Fierce fighting is taking place in cities across Sudan as rival elements of the armed forces battle for control of the country, leaving over 100 people dead so far. The Party for Socialism and Liberation stands with the country’s mass movement struggling for a more popular democracy.
On one side of the clashes is the regular army of the country led by General Abdel Fattah al-Burhan, who has also been functioning as Sudan’s head of state. They are contending with the Rapid Support Forces led by General Mohamed Hamdan Dagalo — a powerful paramilitary group set up by the government in 2013 as part of the country’s civil war.
The fighting has broken out at a crucial moment for the future of the country. Since December 2018, the people of Sudan have been engaged in a massive and sustained uprising that was sparked by spiraling food and fuel prices and quickly evolved into a direct challenge to military rule. Longtime leader Omar al-Bashir was overthrown in April 2019, but the armed forces as an institution remained in control of the country.
From there, a “transitional” administration was set up that included representatives of both the military and some civilian opposition parties, supposedly to pave the way for an elected government. This new government implemented a number of anti-worker economic measures in consultation with the IMF, including a mass privatization plan. It also normalized diplomatic relations with Israel. These policies were fiercely opposed by the people’s movement.
This transitional arrangement came to an end in October 2021 when the army staged a coup and took full control.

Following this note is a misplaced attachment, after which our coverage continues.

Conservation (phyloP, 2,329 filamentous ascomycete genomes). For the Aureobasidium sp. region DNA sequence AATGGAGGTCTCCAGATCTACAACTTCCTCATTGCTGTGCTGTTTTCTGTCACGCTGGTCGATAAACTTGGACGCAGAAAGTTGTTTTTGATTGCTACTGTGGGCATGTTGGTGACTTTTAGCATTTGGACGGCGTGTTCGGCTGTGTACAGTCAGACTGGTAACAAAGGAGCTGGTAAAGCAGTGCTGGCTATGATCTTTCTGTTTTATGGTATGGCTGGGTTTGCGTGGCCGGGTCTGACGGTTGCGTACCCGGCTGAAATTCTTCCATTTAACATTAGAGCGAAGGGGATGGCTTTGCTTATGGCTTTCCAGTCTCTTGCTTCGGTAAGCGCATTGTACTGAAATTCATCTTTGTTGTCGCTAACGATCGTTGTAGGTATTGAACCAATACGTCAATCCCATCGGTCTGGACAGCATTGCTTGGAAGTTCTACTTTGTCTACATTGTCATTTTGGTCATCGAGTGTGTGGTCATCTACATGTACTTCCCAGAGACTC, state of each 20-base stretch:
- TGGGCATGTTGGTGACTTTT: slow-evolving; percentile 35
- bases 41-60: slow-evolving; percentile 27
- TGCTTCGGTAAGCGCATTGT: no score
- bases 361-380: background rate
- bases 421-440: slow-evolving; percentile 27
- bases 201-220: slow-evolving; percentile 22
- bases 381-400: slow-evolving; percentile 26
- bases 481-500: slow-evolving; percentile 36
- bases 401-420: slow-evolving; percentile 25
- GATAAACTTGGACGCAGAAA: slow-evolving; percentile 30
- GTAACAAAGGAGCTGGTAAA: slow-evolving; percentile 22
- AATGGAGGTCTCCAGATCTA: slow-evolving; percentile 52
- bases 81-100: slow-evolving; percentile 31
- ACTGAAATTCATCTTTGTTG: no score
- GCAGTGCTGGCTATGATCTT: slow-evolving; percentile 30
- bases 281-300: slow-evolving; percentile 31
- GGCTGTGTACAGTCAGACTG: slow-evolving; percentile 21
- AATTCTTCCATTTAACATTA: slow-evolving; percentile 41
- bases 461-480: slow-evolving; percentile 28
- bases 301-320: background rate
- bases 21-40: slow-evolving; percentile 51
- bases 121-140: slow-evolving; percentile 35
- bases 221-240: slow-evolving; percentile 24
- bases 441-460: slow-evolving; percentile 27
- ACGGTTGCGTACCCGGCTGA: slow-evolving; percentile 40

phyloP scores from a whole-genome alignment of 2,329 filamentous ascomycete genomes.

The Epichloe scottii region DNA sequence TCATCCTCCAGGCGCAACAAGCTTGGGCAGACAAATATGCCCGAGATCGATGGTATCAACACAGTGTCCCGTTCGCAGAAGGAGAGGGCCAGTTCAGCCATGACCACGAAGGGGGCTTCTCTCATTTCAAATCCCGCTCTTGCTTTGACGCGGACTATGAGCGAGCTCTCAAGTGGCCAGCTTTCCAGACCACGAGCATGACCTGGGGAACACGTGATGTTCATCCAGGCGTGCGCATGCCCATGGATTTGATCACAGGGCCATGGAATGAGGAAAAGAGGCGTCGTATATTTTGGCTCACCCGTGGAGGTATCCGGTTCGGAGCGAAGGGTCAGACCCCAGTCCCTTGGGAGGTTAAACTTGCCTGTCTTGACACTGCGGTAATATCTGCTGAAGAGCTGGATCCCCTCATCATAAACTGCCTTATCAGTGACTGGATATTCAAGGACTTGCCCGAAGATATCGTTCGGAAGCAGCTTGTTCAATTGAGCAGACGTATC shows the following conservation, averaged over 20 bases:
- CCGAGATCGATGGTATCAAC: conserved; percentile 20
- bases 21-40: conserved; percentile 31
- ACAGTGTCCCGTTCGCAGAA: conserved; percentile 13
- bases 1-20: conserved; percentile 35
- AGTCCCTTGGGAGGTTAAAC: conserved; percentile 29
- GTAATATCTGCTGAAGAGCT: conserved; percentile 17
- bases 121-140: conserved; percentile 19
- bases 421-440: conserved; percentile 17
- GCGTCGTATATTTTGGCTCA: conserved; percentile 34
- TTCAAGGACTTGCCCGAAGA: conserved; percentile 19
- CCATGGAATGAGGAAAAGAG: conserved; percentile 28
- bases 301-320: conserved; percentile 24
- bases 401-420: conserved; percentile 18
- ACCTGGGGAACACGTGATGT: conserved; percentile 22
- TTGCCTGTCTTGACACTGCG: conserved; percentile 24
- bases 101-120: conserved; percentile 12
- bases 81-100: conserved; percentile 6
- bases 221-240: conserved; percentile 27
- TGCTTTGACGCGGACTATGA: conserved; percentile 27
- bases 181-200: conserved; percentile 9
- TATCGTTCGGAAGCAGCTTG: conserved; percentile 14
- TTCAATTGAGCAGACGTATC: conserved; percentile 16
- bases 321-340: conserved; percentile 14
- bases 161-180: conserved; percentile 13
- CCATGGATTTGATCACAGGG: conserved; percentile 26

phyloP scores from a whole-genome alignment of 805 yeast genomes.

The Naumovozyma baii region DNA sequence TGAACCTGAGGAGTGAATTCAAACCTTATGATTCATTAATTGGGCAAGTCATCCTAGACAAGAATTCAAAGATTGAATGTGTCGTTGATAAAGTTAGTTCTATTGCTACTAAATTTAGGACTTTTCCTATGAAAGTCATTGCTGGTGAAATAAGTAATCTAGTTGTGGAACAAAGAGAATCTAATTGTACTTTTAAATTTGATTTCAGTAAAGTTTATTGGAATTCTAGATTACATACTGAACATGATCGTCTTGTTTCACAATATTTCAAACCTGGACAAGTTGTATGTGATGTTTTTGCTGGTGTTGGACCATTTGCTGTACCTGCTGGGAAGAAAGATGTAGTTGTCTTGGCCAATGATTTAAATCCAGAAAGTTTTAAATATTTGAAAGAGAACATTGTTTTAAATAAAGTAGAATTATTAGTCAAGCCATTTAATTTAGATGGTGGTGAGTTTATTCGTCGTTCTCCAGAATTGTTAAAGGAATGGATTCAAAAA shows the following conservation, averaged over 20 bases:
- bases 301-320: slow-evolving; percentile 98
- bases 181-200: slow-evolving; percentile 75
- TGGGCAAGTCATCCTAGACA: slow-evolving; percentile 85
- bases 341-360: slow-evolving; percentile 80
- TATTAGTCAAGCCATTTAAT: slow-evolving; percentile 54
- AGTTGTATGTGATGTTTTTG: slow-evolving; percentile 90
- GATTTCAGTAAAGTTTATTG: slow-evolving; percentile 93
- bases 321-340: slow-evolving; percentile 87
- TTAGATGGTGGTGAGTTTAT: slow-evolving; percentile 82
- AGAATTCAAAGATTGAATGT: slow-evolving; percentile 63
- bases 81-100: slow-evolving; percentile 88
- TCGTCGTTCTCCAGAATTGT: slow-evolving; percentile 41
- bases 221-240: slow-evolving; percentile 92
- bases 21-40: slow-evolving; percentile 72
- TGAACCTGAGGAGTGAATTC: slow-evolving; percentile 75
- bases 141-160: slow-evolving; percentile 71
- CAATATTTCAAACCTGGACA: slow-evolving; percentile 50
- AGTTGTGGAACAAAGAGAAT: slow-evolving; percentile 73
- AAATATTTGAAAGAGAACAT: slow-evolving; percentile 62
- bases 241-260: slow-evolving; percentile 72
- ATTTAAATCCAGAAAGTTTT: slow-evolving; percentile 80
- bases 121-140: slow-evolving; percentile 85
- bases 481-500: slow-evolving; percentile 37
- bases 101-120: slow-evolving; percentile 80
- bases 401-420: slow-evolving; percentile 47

All this time, the people continued to take to the streets in huge numbers, defying deadly repression that killed hundreds. They are united around the “three no’s”: no partnership, no negotiations and no legitimacy for military rule. These forces, which include organizations like the Resistance Committees and the Communist Party of Sudan, have refused to take part in any of the transitional arrangements put forward by the armed forces.
In a statement issued after the latest fighting broke out, the Communist Party demanded, “an immediate ceasefire, the exit of armies and militias from cities, and to save the country from the bloody infighting among the generals.” It argued that it was “necessary to expedite the dissolution of all militias, collecting the weapons deployed in cities and rural areas, and rebuilding a unified professional national army.”
The fighting gripping Sudan exploded just as political forces were on the verge of finalizing a new transition agreement. In the face of the determined resistance of the people, the armed forces high command made the calculation that they needed to retreat from overt rule of the country and once again bring civilian forces into the government. One group of mostly conservative parties that were in the opposition during al-Bashir’s rule had taken the military up on their offer and were close to concluding a deal.
One of the last remaining sticking points in the negotiations was the question of integrating the RSF into the structure of the regular armed forces, rather than having it operate according to its own independent chain of command. To do that, an agreement would need to be reached about what rank RSF commanders would have after integration into the army, and on what basis that would be determined. It was in the context of this power struggle that the clashes broke out.
The Sudanese Communist Party wrote in their statement on the crisis that, “The unity of our people, all the patriotic forces, the Forces for Radical Change and the Resistance Committees in support of the goals of the Revolution and restoring peace, security and stability is an urgent task. It is the only basis to end the current crisis, reclaim the Revolution and establish the power of the people.” The steadfastness of the people of Sudan throughout all the twists and turns of the revolution is an inspiration to struggling people everywhere.